Egypt's foreign reserves registered $36.036 billion at the end of July 2017, hitting pre-2011 levels for the first time since the 25 January uprising, the Central Bank of Egypt (CBE) announced on Tuesday.
CBE data shows that foreign net reserves jumped from $31.305 billion at the end of June to hit the $36 billion mark, with international net reserves increasing $4.7 billion in July alone.
The CBE's statement comes nearly one week after Egypt's President Abdel-Fattah El-Sisi said the country's foreign reserves were nearing $35 billion.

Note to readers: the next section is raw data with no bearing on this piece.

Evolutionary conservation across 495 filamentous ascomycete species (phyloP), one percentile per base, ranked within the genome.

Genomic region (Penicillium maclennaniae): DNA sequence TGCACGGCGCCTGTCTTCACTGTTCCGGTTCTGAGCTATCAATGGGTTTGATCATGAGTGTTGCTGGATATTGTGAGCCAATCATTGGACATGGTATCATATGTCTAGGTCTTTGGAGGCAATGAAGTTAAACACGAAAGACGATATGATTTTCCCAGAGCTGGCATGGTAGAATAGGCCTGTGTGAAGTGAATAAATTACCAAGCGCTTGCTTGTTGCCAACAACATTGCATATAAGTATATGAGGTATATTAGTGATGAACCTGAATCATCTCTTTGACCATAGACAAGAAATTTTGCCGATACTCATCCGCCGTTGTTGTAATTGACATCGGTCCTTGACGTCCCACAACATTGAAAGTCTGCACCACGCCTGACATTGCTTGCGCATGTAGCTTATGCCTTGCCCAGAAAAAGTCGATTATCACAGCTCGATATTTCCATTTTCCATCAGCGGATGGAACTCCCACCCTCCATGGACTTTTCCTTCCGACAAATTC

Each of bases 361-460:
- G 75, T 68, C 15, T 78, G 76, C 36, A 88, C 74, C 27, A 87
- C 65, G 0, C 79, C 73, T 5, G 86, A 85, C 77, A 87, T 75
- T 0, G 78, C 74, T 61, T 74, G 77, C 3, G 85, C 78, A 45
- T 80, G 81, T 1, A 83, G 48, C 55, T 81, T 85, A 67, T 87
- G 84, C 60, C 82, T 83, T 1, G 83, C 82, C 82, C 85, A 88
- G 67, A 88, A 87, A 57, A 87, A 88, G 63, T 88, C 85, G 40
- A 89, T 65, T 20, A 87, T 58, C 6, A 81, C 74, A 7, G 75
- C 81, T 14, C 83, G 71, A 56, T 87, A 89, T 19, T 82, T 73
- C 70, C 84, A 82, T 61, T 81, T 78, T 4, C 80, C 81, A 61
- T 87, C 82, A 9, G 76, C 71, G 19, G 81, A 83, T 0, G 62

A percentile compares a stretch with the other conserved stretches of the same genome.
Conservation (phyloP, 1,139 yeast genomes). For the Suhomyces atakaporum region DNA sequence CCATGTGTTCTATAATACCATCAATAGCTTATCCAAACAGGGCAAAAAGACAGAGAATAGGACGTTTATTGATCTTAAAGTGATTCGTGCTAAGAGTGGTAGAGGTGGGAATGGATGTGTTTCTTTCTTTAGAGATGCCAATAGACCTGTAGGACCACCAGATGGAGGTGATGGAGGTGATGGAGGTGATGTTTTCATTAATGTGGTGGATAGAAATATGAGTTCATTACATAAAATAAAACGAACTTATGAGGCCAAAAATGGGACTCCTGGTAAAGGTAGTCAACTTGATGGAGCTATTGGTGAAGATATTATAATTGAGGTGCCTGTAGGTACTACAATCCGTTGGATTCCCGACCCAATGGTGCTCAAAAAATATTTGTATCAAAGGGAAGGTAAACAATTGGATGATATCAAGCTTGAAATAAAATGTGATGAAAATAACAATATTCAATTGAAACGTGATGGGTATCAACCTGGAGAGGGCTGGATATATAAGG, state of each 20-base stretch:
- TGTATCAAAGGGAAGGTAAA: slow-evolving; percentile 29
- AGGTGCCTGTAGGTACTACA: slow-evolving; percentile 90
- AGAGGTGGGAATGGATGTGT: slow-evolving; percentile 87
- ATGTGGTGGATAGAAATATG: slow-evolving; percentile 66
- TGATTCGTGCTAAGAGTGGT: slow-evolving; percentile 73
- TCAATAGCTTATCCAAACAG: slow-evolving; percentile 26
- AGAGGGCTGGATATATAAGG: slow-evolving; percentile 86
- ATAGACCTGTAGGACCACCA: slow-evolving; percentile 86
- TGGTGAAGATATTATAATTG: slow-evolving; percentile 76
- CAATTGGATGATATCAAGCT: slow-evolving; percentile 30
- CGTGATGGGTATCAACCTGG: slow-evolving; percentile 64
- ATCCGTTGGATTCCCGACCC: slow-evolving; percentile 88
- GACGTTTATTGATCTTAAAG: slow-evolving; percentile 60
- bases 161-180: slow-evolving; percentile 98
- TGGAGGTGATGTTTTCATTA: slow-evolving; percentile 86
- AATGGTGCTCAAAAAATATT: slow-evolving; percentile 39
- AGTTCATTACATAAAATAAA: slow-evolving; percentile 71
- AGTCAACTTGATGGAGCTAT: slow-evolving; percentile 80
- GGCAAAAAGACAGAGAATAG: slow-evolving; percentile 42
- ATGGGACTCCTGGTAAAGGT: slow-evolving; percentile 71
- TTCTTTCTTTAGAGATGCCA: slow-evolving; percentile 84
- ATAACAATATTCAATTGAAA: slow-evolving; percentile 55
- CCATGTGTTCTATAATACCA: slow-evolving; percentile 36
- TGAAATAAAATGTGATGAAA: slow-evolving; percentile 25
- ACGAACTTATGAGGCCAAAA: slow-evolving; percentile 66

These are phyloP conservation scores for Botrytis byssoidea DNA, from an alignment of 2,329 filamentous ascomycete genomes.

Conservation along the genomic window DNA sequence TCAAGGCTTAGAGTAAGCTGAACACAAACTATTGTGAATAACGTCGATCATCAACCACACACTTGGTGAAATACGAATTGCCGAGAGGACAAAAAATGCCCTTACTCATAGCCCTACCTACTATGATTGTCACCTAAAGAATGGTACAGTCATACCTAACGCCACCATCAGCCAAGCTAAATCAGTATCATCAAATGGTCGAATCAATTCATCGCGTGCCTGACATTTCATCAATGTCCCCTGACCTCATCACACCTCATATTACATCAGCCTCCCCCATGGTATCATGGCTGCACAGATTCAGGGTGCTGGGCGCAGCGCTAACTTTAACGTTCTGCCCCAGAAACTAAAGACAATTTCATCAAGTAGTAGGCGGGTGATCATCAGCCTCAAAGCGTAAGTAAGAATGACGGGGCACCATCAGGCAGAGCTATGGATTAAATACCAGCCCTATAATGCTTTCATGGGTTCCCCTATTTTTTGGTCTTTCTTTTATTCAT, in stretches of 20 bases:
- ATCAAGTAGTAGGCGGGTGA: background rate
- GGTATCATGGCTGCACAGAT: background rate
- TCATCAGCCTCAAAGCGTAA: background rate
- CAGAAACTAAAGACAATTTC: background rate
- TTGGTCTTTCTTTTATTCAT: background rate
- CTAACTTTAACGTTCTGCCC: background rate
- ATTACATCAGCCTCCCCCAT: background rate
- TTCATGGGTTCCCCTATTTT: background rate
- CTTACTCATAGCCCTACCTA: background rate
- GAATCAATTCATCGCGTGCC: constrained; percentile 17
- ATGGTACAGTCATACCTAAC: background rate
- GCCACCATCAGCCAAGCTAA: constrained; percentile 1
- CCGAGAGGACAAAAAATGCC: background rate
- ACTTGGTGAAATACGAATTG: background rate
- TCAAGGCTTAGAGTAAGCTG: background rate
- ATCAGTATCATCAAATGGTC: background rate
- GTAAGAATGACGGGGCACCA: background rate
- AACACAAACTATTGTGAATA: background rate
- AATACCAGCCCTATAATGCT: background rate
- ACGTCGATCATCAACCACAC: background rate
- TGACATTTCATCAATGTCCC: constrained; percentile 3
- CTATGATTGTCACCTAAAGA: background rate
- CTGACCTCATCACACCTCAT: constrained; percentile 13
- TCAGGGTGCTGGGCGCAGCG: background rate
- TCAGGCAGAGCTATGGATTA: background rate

The reserves have been climbing since Egypt signed an agreement for a three-year $12 billion loan from the International Monetary Fund (IMF) in November 2017.
Reserves have increased from $28.641 billion at the end of April to $31.125 billion at the end of May.
The popular uprising that toppled president Hosni Mubarak in 2011 led to a period of political turmoil that dried up Egypt's vital sources of foreign currency, such as tourism and foreign investment.